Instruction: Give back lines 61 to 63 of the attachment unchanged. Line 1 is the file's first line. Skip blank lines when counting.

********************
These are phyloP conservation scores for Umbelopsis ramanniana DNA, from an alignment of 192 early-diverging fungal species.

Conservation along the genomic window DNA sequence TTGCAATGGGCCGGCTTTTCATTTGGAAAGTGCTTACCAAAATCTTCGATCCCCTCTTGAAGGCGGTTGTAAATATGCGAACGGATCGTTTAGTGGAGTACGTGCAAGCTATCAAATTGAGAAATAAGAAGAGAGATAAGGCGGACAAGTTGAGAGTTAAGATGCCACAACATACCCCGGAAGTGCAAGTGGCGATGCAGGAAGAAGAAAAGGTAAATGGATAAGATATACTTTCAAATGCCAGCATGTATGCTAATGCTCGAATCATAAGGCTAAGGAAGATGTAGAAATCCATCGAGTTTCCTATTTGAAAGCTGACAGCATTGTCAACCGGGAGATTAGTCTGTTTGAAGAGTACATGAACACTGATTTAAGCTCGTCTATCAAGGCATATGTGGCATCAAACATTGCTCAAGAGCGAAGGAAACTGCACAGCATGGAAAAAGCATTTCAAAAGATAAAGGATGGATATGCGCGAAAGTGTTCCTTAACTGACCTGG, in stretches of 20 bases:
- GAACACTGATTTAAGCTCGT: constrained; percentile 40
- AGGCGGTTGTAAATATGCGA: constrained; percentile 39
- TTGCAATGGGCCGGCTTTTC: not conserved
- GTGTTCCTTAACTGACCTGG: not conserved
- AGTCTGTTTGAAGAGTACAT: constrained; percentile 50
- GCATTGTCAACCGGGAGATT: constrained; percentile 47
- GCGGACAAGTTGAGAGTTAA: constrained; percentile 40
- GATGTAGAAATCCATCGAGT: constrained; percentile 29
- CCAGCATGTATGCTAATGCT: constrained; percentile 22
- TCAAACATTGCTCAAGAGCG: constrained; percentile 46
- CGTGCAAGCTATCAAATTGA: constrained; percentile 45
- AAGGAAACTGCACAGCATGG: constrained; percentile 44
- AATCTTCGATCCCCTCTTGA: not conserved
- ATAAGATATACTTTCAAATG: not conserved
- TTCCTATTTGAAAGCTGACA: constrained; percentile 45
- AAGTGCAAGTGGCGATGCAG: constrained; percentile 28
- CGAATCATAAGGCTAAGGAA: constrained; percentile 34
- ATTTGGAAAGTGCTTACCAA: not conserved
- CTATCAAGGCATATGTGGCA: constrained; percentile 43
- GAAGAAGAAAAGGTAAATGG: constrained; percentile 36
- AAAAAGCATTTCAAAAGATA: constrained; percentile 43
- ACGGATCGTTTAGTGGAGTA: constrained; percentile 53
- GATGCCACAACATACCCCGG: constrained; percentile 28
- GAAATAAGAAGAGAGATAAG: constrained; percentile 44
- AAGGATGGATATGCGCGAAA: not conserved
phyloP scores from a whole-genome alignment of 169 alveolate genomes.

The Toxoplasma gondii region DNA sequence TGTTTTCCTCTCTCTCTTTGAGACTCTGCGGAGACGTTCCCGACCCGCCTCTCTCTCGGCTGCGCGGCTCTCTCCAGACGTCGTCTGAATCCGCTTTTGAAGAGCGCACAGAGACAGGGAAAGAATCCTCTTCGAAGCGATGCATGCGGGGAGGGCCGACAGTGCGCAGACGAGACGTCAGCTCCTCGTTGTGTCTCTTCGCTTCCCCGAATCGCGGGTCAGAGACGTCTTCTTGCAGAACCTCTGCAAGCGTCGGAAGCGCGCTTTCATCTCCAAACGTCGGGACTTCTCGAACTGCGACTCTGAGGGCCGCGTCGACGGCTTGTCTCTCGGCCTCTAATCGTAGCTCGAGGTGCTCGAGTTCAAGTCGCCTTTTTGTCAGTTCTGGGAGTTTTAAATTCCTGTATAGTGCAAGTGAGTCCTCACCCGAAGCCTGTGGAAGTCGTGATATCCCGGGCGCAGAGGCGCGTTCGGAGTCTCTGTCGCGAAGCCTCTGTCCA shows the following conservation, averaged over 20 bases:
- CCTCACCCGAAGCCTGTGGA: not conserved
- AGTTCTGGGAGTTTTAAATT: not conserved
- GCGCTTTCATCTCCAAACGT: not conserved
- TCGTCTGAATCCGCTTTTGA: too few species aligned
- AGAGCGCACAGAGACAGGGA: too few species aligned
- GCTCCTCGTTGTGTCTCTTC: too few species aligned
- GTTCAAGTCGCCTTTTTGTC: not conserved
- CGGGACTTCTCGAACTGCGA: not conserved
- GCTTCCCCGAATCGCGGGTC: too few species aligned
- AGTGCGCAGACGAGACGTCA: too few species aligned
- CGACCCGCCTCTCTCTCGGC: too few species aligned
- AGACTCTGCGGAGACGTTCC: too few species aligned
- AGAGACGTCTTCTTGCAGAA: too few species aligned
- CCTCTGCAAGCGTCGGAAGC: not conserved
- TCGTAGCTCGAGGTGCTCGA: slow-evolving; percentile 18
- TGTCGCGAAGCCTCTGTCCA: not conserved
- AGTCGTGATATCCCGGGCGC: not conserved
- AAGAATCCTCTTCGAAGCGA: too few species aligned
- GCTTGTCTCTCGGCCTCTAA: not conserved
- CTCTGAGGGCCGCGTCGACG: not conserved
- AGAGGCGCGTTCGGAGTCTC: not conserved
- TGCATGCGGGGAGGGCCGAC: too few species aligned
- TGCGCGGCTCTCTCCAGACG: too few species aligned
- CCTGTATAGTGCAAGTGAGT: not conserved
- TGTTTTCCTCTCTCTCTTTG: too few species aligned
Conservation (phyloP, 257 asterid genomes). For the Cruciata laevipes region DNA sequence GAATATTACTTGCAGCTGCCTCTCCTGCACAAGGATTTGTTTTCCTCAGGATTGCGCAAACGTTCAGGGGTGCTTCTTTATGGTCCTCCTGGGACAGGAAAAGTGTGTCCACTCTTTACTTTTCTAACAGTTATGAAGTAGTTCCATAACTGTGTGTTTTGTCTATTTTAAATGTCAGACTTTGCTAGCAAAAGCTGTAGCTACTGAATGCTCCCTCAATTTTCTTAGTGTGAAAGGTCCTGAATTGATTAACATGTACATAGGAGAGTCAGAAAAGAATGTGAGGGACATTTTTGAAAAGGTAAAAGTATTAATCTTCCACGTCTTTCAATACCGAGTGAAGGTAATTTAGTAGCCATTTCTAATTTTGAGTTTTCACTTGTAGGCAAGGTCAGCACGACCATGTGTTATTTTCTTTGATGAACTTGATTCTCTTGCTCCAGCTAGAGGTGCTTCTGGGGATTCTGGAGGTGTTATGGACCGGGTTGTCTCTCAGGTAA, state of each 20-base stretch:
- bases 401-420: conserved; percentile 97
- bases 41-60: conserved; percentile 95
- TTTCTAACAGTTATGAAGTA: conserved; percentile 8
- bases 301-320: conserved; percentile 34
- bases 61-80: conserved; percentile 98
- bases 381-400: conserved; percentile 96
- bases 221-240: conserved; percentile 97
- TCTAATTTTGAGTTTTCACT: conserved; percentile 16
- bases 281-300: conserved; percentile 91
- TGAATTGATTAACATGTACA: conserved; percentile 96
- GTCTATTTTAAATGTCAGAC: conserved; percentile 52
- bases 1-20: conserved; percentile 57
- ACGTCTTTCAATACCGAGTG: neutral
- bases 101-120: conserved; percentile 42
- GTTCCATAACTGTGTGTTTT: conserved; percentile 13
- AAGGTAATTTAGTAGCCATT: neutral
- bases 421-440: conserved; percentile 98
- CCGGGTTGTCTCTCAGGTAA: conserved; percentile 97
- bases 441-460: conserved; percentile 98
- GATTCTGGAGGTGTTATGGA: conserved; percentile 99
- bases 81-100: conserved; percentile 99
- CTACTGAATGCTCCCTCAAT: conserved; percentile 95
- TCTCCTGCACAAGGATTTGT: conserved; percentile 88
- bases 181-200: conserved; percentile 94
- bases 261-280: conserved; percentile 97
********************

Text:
- bases 381-400: conserved; percentile 96
- bases 221-240: conserved; percentile 97
- TCTAATTTTGAGTTTTCACT: conserved; percentile 16